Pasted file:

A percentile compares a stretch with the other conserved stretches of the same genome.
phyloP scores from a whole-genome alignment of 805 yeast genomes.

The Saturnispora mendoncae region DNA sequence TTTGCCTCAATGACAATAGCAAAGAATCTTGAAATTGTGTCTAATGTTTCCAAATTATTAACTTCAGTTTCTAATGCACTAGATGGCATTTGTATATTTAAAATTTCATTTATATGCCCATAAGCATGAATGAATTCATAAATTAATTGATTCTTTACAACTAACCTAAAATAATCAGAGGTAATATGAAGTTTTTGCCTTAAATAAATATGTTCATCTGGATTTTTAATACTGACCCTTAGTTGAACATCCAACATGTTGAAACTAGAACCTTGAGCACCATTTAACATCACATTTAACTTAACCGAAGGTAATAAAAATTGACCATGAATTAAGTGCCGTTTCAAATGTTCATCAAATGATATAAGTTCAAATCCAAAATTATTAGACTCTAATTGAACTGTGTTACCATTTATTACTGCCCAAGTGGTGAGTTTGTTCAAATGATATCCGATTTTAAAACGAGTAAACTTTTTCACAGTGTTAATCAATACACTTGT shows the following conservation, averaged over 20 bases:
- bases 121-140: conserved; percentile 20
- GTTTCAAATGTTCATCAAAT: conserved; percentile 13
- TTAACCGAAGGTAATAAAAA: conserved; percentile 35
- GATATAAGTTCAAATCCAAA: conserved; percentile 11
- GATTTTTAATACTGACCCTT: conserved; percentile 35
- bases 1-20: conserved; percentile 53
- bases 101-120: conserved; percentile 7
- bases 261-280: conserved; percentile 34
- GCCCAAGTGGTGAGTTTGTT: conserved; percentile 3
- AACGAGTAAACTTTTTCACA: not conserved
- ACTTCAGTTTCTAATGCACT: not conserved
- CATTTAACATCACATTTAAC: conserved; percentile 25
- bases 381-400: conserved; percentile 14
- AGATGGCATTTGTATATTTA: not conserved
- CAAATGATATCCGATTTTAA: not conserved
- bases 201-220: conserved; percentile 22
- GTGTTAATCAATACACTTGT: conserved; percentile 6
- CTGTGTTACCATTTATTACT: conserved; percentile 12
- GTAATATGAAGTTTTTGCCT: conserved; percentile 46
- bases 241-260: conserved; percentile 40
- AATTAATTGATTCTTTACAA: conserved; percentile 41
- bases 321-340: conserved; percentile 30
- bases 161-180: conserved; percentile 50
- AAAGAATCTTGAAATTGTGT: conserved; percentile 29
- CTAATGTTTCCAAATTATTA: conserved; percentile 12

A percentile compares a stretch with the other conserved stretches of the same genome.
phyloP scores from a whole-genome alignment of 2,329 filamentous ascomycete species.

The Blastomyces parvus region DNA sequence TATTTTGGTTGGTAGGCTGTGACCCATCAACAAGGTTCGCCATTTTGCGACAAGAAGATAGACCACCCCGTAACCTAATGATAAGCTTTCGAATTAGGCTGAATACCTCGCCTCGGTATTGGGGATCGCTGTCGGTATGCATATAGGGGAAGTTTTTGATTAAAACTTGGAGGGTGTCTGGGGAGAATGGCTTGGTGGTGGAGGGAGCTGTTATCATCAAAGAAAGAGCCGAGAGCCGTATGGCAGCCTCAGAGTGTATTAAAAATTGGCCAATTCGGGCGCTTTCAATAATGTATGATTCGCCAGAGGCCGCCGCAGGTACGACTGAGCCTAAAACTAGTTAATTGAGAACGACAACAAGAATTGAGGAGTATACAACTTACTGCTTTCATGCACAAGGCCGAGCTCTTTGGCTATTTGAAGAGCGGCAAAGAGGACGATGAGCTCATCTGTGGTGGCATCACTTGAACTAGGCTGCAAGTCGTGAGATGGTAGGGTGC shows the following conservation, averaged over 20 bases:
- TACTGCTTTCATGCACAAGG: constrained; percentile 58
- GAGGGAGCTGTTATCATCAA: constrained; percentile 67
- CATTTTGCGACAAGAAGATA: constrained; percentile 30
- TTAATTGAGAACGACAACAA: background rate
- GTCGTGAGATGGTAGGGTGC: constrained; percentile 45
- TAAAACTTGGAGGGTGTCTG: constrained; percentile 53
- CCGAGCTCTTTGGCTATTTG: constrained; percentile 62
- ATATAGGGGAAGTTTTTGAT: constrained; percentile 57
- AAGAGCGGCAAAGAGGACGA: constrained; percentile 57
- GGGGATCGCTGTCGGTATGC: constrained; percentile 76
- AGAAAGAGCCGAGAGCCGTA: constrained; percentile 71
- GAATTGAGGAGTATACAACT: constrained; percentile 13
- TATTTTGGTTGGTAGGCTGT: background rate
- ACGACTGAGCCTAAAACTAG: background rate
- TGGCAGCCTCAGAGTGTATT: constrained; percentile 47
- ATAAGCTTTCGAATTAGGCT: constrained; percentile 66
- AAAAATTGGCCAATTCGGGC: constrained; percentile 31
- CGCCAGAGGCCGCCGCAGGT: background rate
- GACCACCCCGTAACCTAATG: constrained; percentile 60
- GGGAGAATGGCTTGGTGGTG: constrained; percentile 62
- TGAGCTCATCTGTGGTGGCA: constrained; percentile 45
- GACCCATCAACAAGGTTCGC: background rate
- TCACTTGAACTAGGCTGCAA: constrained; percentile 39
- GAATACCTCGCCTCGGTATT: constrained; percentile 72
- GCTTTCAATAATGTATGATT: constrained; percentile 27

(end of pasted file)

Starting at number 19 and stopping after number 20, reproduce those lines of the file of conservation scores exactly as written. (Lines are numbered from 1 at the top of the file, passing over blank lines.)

- bases 201-220: conserved; percentile 22
- GTGTTAATCAATACACTTGT: conserved; percentile 6